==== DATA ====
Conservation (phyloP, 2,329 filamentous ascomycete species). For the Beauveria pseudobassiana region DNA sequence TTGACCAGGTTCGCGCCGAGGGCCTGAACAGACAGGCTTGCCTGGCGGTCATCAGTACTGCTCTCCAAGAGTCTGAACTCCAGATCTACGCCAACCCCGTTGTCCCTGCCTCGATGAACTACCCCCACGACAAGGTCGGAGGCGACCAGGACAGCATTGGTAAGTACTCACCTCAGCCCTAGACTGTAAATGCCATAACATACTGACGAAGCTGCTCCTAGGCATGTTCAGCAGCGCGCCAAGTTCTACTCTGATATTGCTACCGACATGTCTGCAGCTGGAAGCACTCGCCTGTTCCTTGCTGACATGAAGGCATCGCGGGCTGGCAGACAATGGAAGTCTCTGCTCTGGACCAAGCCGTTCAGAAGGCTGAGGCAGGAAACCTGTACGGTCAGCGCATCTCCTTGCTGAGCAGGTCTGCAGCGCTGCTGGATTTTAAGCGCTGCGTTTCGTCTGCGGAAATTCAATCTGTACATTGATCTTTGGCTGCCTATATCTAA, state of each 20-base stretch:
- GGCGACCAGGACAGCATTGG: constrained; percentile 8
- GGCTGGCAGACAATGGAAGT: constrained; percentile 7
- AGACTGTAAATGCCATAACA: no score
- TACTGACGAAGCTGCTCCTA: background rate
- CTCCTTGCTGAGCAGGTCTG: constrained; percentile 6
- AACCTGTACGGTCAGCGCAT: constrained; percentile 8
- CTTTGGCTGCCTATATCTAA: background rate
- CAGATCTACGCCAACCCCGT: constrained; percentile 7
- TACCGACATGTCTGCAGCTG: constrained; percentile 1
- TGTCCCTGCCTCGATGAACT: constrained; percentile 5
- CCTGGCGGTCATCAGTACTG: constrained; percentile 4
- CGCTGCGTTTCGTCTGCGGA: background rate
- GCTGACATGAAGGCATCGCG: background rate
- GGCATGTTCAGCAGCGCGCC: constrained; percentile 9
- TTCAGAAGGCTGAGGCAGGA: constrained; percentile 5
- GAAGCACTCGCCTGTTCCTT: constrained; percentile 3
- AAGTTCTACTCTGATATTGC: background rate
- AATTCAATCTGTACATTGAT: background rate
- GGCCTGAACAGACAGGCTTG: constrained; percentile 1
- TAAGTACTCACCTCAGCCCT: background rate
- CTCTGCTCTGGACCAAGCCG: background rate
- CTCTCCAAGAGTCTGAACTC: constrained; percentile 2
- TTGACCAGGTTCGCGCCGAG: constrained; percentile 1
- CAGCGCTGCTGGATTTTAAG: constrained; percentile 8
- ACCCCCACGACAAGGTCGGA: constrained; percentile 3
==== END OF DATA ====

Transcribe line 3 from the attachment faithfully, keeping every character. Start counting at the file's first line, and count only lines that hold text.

- GGCTGGCAGACAATGGAAGT: constrained; percentile 7